Date(s) - Friday, July 16
12:00 pm - 1:00 pm
Wells Fargo Bank
What: Protest in front of four banks in Goleta
A non-violent demonstration with Grandmothers concerned about the climate crisis, telling banks to stop underwriting dangerous fossil fuel pipelines and sending an urgent plea to President Biden to use his executive powers to stop the Enbridge “Line 3” project. Fearless Grandmothers-Santa Barbara is hosting this event along with Sunrise Movement-Santa Barbara, 350-Santa Barbara, Women’s March-Santa Barbara, Standing Rock Coalition-Santa Barbara, Democratic Socialists of America-Santa Barbara, Extinction Rebellion-Santa Barbara.
Where: We start at Wells Fargo Bank at 195 Calle Real, Goleta and will walk to nearby banks
When: Friday July 16 from Noon to 1:00 PM
Why: The Enbridge Line 3 is being built through Indigenous territory without consent. The Red Lake Nation, White Earth Nation and the Mille Lacs Band of Ojibwe are all suing to stop the pipeline. Prominent native activists have described the pipeline as “cultural genocide” and Indigenous activists in northern Minnesota are leading the direct actions on the ground. If built, Line 3 would release as much greenhouse gas into the atmosphere as fifty new coal-fired power plants. It would release as much greenhouse gas as the entire rest of the state of Minnesota. The fight to stop this pipeline is the fight to save our planet.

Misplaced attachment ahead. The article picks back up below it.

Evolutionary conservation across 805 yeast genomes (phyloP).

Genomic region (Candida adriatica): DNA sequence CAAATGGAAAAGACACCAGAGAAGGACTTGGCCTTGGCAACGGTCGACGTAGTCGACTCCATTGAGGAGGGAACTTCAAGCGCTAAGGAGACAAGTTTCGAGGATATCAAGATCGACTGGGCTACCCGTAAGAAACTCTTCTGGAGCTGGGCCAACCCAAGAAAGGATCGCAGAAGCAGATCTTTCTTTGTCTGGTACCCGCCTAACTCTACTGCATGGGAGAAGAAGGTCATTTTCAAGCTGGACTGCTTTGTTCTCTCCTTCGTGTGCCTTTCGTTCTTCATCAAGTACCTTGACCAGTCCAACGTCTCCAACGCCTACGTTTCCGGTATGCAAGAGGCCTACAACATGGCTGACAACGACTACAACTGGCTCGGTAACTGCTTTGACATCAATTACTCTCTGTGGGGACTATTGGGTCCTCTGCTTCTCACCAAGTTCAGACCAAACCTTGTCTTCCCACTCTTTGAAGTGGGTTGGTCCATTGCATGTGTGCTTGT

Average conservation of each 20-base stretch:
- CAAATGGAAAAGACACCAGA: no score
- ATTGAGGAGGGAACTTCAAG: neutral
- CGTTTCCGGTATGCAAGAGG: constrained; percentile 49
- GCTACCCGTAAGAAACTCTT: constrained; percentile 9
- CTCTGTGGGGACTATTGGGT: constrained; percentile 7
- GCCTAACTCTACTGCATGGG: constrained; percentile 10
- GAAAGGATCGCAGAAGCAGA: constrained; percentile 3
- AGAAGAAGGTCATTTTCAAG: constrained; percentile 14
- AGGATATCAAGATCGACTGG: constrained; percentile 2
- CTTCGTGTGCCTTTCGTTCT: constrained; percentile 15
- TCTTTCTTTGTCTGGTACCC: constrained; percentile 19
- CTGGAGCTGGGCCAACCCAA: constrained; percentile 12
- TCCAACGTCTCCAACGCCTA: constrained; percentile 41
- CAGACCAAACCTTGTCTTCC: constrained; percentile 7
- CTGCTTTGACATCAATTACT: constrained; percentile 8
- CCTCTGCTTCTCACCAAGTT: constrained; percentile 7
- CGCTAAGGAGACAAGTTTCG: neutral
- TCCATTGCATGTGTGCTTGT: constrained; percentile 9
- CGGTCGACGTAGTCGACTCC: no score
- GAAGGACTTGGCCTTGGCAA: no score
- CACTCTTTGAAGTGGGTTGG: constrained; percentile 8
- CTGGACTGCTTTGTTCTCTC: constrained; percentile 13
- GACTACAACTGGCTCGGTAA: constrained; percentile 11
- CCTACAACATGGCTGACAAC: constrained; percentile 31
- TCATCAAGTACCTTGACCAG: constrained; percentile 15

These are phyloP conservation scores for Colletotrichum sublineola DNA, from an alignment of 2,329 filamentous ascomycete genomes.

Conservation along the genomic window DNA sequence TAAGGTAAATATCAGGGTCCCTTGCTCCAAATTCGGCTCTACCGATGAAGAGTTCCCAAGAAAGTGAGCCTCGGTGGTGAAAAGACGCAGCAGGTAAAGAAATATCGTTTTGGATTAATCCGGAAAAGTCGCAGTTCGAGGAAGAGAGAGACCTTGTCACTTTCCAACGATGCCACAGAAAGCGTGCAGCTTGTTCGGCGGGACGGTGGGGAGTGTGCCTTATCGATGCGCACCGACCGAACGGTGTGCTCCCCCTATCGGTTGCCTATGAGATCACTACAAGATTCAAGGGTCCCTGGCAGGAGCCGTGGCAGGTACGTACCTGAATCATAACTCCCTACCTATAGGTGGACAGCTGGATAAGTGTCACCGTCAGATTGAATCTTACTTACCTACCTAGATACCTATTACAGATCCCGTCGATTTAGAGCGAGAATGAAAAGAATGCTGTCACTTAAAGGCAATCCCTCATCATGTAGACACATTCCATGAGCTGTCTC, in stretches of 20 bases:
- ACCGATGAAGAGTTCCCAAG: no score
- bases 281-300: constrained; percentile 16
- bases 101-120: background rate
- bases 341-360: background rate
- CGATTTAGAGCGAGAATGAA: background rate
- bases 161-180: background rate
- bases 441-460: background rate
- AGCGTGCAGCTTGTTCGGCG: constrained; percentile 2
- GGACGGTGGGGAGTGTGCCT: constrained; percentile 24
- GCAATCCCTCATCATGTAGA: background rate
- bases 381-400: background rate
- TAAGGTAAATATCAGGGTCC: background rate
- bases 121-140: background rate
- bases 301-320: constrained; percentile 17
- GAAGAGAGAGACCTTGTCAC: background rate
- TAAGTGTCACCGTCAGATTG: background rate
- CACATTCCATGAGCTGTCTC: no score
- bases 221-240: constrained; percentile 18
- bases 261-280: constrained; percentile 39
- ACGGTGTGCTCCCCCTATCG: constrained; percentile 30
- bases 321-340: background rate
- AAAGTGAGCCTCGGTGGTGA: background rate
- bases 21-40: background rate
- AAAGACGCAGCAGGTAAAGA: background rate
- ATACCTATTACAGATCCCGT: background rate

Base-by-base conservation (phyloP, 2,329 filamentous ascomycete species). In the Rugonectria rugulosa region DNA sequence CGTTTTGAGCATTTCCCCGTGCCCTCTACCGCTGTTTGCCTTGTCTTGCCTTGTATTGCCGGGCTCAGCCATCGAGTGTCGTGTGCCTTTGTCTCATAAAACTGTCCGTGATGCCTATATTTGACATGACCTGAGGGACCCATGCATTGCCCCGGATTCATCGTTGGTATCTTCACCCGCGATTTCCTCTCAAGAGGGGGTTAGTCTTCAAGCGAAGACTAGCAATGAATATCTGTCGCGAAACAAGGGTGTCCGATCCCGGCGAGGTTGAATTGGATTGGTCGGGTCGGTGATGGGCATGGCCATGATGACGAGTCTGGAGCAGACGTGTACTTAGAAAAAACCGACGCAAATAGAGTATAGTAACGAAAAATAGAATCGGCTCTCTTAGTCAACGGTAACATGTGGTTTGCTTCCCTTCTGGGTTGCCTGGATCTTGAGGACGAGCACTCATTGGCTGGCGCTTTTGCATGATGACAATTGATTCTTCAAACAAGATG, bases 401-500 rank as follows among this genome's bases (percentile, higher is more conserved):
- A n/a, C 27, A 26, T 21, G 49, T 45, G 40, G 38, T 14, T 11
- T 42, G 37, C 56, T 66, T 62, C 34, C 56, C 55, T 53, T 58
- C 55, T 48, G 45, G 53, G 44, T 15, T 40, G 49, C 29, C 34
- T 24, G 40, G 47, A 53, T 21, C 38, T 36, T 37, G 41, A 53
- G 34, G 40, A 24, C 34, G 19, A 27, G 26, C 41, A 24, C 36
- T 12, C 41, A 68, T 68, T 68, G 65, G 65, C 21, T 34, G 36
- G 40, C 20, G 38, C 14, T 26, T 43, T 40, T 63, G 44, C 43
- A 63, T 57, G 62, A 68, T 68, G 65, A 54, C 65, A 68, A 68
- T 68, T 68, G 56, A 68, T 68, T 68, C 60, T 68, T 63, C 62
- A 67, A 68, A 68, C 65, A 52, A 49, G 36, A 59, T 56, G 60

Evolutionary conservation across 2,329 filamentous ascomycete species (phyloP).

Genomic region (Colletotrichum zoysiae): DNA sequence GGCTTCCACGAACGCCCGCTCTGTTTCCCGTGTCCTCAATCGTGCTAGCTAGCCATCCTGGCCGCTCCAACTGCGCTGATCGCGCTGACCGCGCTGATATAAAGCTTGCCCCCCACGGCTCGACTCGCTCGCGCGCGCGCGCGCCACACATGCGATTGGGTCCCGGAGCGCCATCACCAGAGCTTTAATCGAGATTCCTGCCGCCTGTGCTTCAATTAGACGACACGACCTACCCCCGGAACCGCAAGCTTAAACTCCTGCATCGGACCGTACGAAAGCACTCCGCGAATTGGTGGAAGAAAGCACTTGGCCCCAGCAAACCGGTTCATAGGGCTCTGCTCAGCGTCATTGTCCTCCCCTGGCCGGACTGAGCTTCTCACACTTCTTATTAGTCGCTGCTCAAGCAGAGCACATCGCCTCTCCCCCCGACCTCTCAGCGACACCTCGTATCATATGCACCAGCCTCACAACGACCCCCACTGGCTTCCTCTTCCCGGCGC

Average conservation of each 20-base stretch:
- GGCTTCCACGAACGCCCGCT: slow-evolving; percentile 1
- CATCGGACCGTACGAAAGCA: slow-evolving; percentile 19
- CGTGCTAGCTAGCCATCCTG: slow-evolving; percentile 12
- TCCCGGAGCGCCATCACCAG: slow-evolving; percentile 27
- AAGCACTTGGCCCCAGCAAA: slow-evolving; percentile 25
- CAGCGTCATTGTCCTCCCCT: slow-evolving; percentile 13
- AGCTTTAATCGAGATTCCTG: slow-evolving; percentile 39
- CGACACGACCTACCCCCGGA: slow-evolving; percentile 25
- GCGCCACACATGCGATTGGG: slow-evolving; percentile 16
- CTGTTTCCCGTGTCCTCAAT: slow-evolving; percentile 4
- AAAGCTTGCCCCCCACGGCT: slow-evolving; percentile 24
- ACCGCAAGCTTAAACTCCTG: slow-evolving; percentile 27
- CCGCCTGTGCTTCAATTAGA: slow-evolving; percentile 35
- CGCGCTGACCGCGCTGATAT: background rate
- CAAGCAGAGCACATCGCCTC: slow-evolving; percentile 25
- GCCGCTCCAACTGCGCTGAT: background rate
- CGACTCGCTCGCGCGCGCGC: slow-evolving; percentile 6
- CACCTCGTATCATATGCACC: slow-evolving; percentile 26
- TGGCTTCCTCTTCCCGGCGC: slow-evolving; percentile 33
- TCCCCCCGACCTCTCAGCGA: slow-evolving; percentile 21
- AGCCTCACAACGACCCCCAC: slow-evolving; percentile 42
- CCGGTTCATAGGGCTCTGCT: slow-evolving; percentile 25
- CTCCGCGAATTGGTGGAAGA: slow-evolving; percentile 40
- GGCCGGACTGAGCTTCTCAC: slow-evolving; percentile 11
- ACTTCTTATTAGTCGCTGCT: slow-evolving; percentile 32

350 Minnesota explains why the Enbridge Line 3 pipeline is wrong for Minnesota:
- The Line 3 pipeline would carry 760,000 barrels a day of sludgy tar sands oil 300 miles across northern Minnesota, crossing 200 water bodies including the Mississippi River twice
- The oil from Line 3 will add more carbon to the atmosphere every year than the entire state of Minnesota emits
- Between 1999 and 2013 there were at least 1,068 spills from Enbridge oil pipelines in the US that dumped 7.4 million gallons of oil into the environment
- Line 3 would violate the treaty rights of the Anishinaabeg by endangering critical natural and cultural resources protected by the 1842, 1854, and 1855 treaties